## Linear Setup Practice Drill #2

LSAT Apprentice

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Joined: Fri Jun 08, 2018 2:49 pm
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Hi,
where in the answer key it says "E can never appear in slot 3 or 4 because E and D cannot be consecutive..."

Just to figure this out, I had to write out the Not Law for "E" under the scenario of D being on slot 3, 4, then 5, individually, just to see that E cannot fall on either slot 3 or 4 (as stated in the answer key). Is there a quicker way to arrive at this conclusion than going the route that I did? To manually write out each scenario??

For some reason it took a really long time for me to understand that E can't go in either slot 3 or 4... I didn't see how you could say that from the get-go until I did this manual exercise.

Thanks!

Dave Killoran
PowerScore Staff

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Hi Althea,

Thanks for the question! There is actually an easier way, and it's a tool you will need use on every LSAT, so it's good to get reinforcement on it now

The key to making this inference is Linkage. when you analyze rules, one of the first steps in making inferences is to look for common variables, and then link them together. In our drill here, we have the following two rules, with italics added:

The Doberman can be shown neither immediately before nor immediately after the English Setter.

The Akita must be shown exactly two places before the Doberman.

That common connection through the Doberman is a signal that you should consider the two rules together, and see if there is any inference that might result. In this case, the second rule is a split-block, and because it occupies three spaces out of five, it automatically limits where D can be placed (namely into 3, 4, or 5. Since from the first rule we then know that D and E can't be next to each other, you can mentally play around with the positioning of D and how that affects E. That process right there is critical—you have to consider that pairing and what the implications are. Once you start mentally positioning the A __D block, then it becomes easier to see what happens to E.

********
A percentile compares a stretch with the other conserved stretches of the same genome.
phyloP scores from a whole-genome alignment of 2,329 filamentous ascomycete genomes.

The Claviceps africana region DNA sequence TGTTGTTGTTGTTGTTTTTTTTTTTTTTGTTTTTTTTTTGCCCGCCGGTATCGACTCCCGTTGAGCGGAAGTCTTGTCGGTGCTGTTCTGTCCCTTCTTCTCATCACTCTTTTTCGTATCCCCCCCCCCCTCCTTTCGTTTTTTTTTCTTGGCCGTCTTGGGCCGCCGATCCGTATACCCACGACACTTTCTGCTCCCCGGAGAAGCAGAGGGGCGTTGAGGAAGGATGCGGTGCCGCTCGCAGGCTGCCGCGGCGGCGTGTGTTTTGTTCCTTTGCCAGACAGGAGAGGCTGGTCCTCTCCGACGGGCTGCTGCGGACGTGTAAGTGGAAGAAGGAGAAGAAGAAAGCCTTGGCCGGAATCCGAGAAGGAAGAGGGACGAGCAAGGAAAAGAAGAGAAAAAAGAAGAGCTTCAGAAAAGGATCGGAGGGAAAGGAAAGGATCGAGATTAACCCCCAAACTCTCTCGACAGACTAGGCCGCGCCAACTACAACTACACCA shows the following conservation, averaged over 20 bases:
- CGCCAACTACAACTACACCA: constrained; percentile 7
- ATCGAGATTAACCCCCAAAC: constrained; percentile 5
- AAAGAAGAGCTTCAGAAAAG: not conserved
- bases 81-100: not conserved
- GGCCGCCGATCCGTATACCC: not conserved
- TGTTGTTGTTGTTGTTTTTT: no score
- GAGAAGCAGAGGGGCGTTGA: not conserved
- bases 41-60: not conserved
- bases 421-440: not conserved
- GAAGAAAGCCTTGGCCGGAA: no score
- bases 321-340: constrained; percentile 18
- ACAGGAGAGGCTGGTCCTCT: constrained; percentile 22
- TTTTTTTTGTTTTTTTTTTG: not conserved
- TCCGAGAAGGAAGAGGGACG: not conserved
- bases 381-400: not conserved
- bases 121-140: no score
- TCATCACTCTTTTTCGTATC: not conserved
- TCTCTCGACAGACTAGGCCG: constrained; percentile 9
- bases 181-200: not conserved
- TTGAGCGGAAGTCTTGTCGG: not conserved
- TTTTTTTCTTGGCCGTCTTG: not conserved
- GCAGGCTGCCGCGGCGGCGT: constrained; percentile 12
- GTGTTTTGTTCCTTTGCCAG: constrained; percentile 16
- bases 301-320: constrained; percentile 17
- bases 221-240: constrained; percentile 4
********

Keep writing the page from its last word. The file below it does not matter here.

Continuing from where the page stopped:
That's a start—please let me know if it helps. Thanks!
Dave Killoran
PowerScore Test Preparation
My LSAT Articles: http://blog.powerscore.com/lsat/author/dave-killoran
LSAT Apprentice

Posts: 17
Joined: Fri Jun 08, 2018 2:49 pm
Points: 17

Thank you Dave!

Yes your explanation makes a lot of sense. I think I need more practice so that I get accustomed to it. I linked the rules, that helps tremendously. But then, I still have to play around with the positioning of the D to fall on spots 3, 4 and 5, in order to see that E cannot fall in spots 3 or 4. I think with practice I'll get better and most importantly, faster!
Can you recommend other questions where this inference-via-linkage can be practiced more?

Thanks!
Jonathan Evans
PowerScore Staff

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Location: DFW, Texas

Many, if not most, basic linear and advanced linear games include opportunities to make inferences via linkage, and every sequencing game comprises essentially a multifaceted linkage inference.

Here are several such games:

• PrepTest 82 LG #2
• PrepTest 81 LG #2
• PrepTest 80 LG #2
• PrepTest 77 LG #1
• PrepTest 75 LG #3

However, you may wish to save games such as these for actual diagnostic tests. You will find more than enough opportunities to make such inferences on your basic linear, advanced linear, and sequencing homework both in the Logic Games Bible and Logic Games Bible Workbook.

Remember to make your inferences dynamically and observe connections as you work through your diagramming. When you encounter variables that appear in more than one rule, that's usually a dead giveaway, in much the same way that encountering the same variable in multiple conditionals can often provide the opportunity to make a conditional inference.